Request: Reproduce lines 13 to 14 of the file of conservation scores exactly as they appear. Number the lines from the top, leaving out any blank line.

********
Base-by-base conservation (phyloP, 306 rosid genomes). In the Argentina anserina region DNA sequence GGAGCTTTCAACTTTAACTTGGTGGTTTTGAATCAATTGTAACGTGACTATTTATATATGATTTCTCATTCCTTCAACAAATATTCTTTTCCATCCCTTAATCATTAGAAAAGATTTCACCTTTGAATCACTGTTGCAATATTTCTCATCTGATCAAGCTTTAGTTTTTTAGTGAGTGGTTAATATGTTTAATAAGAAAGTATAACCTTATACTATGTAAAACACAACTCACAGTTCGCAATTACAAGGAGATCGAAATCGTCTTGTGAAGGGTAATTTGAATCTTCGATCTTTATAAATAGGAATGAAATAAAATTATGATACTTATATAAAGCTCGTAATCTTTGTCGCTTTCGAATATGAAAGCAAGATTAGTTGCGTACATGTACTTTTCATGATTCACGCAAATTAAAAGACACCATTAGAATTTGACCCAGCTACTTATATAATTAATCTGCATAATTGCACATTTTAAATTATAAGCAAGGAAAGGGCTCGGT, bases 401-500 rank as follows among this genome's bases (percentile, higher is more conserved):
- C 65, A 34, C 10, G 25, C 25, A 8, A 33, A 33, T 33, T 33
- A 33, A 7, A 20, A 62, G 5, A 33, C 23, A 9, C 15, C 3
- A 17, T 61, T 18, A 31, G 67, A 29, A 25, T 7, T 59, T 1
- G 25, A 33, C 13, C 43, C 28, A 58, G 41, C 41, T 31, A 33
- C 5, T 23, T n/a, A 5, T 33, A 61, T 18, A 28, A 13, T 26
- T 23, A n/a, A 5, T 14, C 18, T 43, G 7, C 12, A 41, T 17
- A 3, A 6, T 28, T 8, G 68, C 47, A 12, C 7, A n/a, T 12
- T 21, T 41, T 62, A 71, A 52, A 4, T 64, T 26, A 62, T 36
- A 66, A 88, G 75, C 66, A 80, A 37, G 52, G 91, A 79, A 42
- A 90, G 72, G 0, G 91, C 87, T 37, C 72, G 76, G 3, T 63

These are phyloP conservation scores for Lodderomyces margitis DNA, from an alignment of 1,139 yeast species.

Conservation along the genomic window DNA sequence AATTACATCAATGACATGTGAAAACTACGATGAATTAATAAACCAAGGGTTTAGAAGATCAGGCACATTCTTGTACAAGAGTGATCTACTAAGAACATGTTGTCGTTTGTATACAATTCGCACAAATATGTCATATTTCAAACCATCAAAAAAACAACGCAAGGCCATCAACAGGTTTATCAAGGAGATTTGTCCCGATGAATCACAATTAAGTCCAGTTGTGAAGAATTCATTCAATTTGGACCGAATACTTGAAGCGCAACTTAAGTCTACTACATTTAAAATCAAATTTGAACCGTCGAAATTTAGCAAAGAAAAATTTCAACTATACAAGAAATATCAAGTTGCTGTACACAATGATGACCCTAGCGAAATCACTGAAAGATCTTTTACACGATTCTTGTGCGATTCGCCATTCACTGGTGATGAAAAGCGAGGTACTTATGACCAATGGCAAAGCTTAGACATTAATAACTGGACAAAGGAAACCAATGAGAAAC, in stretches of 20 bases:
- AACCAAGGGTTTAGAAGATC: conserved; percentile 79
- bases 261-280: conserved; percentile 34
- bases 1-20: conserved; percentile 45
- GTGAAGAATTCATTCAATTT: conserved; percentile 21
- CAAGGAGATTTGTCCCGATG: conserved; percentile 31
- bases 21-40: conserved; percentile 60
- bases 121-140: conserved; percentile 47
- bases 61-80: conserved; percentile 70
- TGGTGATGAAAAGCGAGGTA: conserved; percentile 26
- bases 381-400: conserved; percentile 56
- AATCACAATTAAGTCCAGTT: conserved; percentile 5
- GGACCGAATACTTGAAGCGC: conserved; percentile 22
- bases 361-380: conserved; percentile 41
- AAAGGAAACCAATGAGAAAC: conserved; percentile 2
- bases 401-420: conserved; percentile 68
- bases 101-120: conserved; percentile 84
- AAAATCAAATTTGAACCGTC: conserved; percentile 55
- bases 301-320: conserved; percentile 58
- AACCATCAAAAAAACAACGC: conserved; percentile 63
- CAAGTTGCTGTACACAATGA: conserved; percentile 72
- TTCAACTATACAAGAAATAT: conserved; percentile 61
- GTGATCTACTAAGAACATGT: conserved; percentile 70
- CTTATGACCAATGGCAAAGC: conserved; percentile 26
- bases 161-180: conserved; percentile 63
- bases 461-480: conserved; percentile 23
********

Conservation along the genomic window DNA sequence AATTACATCAATGACATGTGAAAACTACGATGAATTAATAAACCAAGGGTTTAGAAGATCAGGCACATTCTTGTACAAGAGTGATCTACTAAGAACATGTTGTCGTTTGTATACAATTCGCACAAATATGTCATATTTCAAACCATCAAAAAAACAACGCAAGGCCATCAACAGGTTTATCAAGGAGATTTGTCCCGATGAATCACAATTAAGTCCAGTTGTGAAGAATTCATTCAATTTGGACCGAATACTTGAAGCGCAACTTAAGTCTACTACATTTAAAATCAAATTTGAACCGTCGAAATTTAGCAAAGAAAAATTTCAACTATACAAGAAATATCAAGTTGCTGTACACAATGATGACCCTAGCGAAATCACTGAAAGATCTTTTACACGATTCTTGTGCGATTCGCCATTCACTGGTGATGAAAAGCGAGGTACTTATGACCAATGGCAAAGCTTAGACATTAATAACTGGACAAAGGAAACCAATGAGAAAC, in stretches of 20 bases:
- AACCAAGGGTTTAGAAGATC: conserved; percentile 79